Although for a while it felt like we’d never step foot into a concert again, the recent Boris-approved abandonment of most Covid measures marks the return of live music. This also means the return of the well-established accessibility issues that have always plagued concert-goers with disabilities. From painfully understaffed disabled booking lines to inaccessible seating, people with disabilities have to jump through many metaphorical hoops in order to be able to enjoy live music. As we take these first steps back to live shows, I want to reflect on my experiences of concerts, and how gigs can be made accessible to more people.
Accessibility is different from person to person, and I am speaking only from my own experiences as someone born partially sighted; every person with a disability has faced different challenges, and it is important that everyone feels comfortable to speak up about these in order to create active social change.
I should preface my thoughts by saying that I have only ever been to two concerts – unless you count the Girlguiding Big Gig circa early 2010s, in which case that number rises to three. I saw Panic! At the Disco in 2016 and 2019, in Alexandra Palace and the London O2 Arena respectively, both of which were brilliant gigs that were loads of fun. They were, however, not without their troubles.
Most people with disabilities know you must often weigh up your own dignity and want to ‘fit in’ against your ability to properly access something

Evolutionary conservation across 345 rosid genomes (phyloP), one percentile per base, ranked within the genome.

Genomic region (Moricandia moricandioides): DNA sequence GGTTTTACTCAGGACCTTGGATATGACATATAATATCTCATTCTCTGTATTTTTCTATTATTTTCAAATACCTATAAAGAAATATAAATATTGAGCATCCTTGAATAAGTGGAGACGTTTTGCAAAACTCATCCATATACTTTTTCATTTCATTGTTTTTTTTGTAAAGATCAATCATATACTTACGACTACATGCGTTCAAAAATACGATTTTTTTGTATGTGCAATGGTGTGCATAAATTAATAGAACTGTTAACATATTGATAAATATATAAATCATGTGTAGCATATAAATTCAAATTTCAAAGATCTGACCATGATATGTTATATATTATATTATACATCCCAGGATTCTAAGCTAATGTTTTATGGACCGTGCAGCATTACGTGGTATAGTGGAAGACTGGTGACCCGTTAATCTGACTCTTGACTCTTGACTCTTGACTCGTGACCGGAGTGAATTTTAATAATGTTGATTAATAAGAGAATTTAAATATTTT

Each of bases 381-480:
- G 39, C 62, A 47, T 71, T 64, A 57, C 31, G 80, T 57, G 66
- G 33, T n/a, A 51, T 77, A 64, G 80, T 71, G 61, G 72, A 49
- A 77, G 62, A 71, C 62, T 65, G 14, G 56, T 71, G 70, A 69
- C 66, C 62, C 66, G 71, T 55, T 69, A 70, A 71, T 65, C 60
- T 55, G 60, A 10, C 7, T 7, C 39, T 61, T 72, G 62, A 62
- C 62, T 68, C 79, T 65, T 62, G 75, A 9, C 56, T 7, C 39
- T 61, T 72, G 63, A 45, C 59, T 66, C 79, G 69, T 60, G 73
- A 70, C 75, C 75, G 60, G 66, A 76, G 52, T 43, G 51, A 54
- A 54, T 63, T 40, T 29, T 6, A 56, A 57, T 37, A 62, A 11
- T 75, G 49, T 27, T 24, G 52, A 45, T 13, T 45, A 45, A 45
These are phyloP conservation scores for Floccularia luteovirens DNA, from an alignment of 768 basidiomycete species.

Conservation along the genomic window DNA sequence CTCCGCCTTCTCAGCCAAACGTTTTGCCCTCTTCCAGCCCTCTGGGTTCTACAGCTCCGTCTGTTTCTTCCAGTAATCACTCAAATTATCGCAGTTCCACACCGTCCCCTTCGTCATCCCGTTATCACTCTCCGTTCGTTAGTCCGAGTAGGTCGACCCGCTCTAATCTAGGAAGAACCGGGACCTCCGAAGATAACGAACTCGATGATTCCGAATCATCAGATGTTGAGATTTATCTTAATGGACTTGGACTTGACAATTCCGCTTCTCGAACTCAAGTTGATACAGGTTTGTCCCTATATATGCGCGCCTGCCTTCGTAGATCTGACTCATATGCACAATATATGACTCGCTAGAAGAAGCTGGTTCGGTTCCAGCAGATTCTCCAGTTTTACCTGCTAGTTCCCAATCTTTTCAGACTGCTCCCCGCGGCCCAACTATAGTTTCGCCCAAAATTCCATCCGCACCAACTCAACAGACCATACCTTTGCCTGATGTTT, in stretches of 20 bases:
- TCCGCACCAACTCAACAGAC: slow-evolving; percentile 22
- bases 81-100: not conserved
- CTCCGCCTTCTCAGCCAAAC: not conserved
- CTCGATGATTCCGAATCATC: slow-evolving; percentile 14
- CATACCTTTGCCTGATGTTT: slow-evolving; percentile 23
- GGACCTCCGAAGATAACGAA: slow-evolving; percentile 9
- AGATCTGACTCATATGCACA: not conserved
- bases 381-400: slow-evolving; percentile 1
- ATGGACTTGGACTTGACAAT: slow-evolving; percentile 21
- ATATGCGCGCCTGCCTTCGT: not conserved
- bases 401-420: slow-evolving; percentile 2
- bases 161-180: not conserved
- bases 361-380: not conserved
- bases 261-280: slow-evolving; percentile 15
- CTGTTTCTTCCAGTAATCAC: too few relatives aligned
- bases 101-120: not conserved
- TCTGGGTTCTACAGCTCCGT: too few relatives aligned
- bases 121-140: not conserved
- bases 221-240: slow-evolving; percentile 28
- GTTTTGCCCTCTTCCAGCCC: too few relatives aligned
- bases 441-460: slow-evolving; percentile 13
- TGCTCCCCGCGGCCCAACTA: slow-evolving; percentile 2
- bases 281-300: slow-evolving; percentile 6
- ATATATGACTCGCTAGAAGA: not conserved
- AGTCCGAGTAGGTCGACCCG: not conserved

Alexandra Palace was altogether not bad on the accessibility front from my visually impaired perspective. The set-up for this concert was such that accessible seating was on a raised platform on the left side of the 10,000-person audience – this was also the only seated section of the crowd. Any concerns about this are mostly from the perspective of my incredibly insecure 16-year-old self, but even today I would feel somewhat uncomfortable with being separated and emphasised as the disabled section of the crowd. But, as most people with disabilities know, you must often weigh up your own dignity and want to ‘fit in’ against your ability to properly access something. In this case, being separated from the crowd brought more benefits than drawbacks: actually being able to see the stage (with the aid of binoculars) was nice, even if sitting down at a rock concert was a bit strange. My friend didn’t have to pay for a ticket as the disabled ticketholder could have a free ‘carer’ – problematic wording, but good financially, if a strange compensation of the impaired experience. The separate, much shorter queue to get into the venue was also a bonus. Ally Pally have also added a visual guide on their website since my visit, to walk their guests with disabilities through the full concert journey, advising on access points and other useful information.
Realistically, I’m not sure what other options there could’ve been for disabled audience members other than this raised platform, due to the nature of the venue – it is mostly a non-issue. It is interesting to note, though, that this disabled seating area could seat about 20 people at the most, making up 0.2% of the whole crowd. In comparison, 18% of the UK population is disabled – though often to qualify as disabled for these venues, you must be in receipt of PIP or DLA, or otherwise have some kind of specific paper proof of disability, which lowers the population percentage to about 6%. Still, it appears that Alexandra Palace had massively under catered for the potential number of disabled concert-goers they could have wanting to buy tickets.